“It seems like he’s developed quite a stack of accomplishments – a resume of accomplishments – here in his first couple of years,” says Wilson.

"The problems are greater, they're more specific and therefore I find it much easier to array priorities than when I was governor the last time," says Brown.

And former Democratic Senate Leader David Roberti suggests there are three main reasons why:

“Number one, he’s not running for any national office.  Number two, Jerry was not quite the pragmatist then that he is now.  And he hadn’t any experience in local government then that he has now,” says Roberti.

In between his two stints as governor, Brown spent eight years as mayor of Oakland.  Former Republican lawmaker Bill Leonard says that gave him a new perspective.

“It seemed to me he learned a lot about how the executive branch gets things done – or not – that he hadn’t really learned as governor the first time, and he had to really confront problems at literally the street level that governors don’t necessarily see,” says Leonard.

“Well, yeah, I do see government differently,” says Brown.

Brown tells Capital Public Radio his 40 years of experience help him “separate the wheat from the chaff.”

“So having seen through the camouflage of rather grandiose, nice-sounding claims and phrases in politics, I have a more penetrating gaze when people say – well, sign this bill or don’t do this or that,” says Brown.

But some people are disappointed with the Brown of today.  Sierra Club Director Kathryn Phillips first met Brown as a young reporter decades ago.  She says the governor spends less time now challenging the status quo and more time cultivating big business.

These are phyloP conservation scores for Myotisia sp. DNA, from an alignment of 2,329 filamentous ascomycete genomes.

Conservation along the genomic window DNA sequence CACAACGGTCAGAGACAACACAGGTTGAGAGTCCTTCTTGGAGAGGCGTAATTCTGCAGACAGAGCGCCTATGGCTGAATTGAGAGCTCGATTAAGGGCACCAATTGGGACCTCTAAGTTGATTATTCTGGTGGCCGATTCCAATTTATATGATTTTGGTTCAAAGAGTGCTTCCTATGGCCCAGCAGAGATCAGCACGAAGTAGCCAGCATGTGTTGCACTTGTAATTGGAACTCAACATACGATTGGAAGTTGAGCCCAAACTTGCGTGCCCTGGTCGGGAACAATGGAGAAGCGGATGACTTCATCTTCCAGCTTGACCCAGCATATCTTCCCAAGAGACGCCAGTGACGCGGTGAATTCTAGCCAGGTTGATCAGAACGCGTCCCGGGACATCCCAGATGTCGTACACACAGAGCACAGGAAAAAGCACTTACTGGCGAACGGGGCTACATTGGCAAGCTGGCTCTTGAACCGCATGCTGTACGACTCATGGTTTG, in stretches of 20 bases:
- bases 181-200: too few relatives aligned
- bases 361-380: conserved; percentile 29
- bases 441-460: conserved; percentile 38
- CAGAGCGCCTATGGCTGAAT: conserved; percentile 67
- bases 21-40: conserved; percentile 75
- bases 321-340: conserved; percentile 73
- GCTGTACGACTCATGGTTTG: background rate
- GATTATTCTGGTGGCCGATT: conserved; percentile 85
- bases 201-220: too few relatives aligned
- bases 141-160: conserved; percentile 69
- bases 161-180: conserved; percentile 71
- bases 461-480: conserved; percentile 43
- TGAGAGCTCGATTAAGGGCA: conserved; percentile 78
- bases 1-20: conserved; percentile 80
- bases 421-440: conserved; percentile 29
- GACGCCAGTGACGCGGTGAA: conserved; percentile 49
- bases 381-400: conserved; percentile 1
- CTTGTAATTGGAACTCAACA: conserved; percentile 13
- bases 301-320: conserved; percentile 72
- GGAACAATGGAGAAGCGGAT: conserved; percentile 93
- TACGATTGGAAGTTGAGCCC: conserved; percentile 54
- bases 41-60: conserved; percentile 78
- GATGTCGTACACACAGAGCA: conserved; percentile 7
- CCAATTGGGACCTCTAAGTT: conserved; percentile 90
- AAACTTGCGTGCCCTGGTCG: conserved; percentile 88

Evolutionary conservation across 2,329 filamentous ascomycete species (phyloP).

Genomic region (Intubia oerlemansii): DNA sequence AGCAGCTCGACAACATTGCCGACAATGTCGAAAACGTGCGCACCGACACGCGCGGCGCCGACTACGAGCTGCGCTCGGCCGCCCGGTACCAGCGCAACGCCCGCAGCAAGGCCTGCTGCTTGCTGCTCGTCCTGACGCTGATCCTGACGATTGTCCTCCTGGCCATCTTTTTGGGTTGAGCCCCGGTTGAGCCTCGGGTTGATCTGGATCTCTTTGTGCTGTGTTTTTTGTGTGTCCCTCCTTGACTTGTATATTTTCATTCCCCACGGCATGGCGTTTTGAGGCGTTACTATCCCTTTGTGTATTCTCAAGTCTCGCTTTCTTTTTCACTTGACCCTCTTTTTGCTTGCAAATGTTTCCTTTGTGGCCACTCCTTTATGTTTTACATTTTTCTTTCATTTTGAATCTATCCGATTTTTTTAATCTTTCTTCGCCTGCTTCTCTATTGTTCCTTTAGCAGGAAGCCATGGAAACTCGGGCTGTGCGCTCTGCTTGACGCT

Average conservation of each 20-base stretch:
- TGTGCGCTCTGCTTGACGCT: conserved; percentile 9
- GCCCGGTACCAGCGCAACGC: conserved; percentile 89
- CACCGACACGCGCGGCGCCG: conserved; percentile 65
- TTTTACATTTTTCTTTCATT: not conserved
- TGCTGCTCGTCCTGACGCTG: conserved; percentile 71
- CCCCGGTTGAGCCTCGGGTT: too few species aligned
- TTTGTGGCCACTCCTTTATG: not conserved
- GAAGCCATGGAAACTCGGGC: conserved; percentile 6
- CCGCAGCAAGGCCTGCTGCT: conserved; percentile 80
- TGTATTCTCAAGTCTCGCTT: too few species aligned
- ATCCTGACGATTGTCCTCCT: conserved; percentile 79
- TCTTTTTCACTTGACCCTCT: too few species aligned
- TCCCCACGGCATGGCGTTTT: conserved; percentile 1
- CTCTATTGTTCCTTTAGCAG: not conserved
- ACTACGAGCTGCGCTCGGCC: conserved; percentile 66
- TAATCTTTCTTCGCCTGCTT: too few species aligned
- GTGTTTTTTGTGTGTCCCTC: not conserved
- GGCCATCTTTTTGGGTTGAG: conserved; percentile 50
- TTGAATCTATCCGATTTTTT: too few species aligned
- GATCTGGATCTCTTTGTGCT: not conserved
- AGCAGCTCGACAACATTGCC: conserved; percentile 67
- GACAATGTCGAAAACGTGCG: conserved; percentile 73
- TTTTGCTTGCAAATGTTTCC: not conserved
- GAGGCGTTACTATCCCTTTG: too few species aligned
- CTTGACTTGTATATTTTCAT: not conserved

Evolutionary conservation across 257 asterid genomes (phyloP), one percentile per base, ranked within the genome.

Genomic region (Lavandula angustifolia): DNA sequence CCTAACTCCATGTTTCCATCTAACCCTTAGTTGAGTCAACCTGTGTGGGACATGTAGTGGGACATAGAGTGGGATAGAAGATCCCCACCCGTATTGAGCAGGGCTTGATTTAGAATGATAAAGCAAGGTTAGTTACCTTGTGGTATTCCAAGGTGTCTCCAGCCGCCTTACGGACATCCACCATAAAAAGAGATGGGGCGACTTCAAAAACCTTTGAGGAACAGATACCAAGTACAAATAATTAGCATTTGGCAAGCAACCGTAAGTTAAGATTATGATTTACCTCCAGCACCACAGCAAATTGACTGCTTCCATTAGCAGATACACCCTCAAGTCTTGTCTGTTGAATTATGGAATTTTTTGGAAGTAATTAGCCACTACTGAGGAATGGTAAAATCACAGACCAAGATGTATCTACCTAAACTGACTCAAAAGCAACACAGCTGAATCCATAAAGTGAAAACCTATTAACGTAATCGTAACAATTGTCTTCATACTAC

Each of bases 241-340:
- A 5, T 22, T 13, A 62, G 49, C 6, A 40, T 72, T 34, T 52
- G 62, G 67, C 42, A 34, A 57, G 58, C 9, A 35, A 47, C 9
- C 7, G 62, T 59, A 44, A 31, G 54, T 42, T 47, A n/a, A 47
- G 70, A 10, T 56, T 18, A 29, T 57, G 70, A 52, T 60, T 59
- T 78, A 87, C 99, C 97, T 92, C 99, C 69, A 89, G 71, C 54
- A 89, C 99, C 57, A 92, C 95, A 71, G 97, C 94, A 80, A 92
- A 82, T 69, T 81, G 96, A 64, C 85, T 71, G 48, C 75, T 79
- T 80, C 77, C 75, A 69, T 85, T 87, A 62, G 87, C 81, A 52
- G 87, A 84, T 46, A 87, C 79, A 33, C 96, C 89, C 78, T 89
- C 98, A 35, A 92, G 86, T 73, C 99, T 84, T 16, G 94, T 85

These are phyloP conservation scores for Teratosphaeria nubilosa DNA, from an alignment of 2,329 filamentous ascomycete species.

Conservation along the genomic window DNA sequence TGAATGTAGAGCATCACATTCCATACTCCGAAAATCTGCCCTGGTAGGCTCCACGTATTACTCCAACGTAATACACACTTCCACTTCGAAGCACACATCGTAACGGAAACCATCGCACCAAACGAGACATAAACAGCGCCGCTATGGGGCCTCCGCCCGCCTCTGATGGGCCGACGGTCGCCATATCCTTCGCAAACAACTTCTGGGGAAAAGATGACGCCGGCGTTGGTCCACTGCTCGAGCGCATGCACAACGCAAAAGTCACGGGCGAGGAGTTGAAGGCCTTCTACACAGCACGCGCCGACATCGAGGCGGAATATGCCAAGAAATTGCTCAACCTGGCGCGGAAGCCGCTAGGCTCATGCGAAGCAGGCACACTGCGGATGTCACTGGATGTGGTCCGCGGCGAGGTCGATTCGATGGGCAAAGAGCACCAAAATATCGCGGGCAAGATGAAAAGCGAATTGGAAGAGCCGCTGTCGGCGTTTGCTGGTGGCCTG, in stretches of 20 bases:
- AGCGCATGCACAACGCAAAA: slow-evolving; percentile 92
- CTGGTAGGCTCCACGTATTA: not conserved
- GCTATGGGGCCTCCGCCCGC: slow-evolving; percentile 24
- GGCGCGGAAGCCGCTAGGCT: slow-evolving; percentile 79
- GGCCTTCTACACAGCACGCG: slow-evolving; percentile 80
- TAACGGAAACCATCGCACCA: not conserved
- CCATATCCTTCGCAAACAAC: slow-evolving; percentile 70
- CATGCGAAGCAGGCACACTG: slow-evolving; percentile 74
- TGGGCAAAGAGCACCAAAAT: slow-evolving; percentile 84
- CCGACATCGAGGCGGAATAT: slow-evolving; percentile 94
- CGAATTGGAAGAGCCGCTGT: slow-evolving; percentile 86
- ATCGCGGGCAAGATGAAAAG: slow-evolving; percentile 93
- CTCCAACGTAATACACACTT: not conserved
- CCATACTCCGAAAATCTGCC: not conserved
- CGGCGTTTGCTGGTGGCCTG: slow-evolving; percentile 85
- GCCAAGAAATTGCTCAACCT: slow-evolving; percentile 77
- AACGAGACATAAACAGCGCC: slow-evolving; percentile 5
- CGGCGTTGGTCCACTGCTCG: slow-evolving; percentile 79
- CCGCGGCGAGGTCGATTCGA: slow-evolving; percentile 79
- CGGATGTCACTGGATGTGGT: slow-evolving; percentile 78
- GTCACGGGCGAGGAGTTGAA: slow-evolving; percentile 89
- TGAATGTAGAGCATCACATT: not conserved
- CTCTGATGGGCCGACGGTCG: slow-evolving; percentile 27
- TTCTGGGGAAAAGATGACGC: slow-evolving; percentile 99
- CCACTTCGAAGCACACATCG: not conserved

“I wish he listened more.  I wish he was a little bit more in touch with the public and Californians and what they think about the environment, and less beholden to some of the special interests,” says Phillips.

Ben Adler's complete interview with Jerry Brown

By most accounts, Brown is a more focused governor this time around.  Sacramento lawyer Gene Livingston held two top posts in Brown’s first administration.  He says back then, the governor tried to address lots of different issues at once.  Now, he picks a few priorities – and sticks to them.

“And rather than delegate and depend on other people in his administration to implement that, he is staying very much involved personally,” says Livingston.

Brown says a $27 billion deficit has a way of grabbing one’s attention.

“So I would say, by the nature of things, the problems are greater, they’re more specific and therefore I find it much easier to array priorities than when I was governor the last time,” says Brown.

Jerry Brown has long shown the ability to surprise, evolve and even exasperate.  That seems to suit many Californians.  Polls and fundraising totals suggest he’s a heavy favorite to win a record fourth term next year.